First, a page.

The 1948 Anscombe-Lewis Debate is often cited as an example of how two of England's finest minds of the twentieth century -- C.S. Lewis and Ludwig Wittgenstein -- would have debated had they ever had the chance. Anscombe was a student of Wittgenstein's, and their debate is a case in point for showing the distinction between investigating a proposition's truth and investigating its sense, its meaning. Using remarks from the works of both men, I will show that their understanding of the meaning of language -- from single words to complete stories, including myths -- is remarkably similar; and immensely helpful.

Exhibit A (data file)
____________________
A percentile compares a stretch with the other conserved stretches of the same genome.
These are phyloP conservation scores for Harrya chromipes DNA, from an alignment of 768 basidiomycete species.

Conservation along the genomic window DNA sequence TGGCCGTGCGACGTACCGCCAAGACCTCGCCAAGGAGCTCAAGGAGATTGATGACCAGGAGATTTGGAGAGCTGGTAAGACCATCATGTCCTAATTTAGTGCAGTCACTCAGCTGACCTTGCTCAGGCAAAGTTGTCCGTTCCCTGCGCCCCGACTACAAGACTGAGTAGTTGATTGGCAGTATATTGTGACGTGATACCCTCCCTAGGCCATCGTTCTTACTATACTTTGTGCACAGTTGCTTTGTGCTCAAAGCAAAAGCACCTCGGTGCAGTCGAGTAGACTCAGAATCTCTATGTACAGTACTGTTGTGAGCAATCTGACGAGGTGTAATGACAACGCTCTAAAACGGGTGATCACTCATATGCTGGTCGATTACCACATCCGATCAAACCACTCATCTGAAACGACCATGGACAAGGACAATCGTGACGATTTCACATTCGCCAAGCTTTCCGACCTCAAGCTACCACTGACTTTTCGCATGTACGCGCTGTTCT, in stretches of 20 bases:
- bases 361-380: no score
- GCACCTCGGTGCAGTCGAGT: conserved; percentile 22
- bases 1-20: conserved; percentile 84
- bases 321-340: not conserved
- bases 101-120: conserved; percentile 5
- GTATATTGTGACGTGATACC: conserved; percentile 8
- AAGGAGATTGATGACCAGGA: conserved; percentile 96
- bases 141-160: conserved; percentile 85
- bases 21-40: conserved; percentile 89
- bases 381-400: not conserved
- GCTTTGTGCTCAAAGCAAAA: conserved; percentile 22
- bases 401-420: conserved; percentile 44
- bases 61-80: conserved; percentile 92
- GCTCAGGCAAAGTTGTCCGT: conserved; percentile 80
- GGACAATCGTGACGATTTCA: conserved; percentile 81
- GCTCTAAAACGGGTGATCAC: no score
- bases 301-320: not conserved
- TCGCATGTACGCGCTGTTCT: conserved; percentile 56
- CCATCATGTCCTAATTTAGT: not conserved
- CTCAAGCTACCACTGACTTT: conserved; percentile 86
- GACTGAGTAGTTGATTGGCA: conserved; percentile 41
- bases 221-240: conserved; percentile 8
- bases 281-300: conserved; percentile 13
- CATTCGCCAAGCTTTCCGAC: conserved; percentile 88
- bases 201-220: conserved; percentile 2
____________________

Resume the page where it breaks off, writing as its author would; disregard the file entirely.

"Facts and Meanings: From Word to Myth,"
Inklings Forever: Published Colloquium Proceedings 1997-2016: Vol. 8
, Article 23.
Available at: https://pillars.taylor.edu/inklings_forever/vol8/iss1/23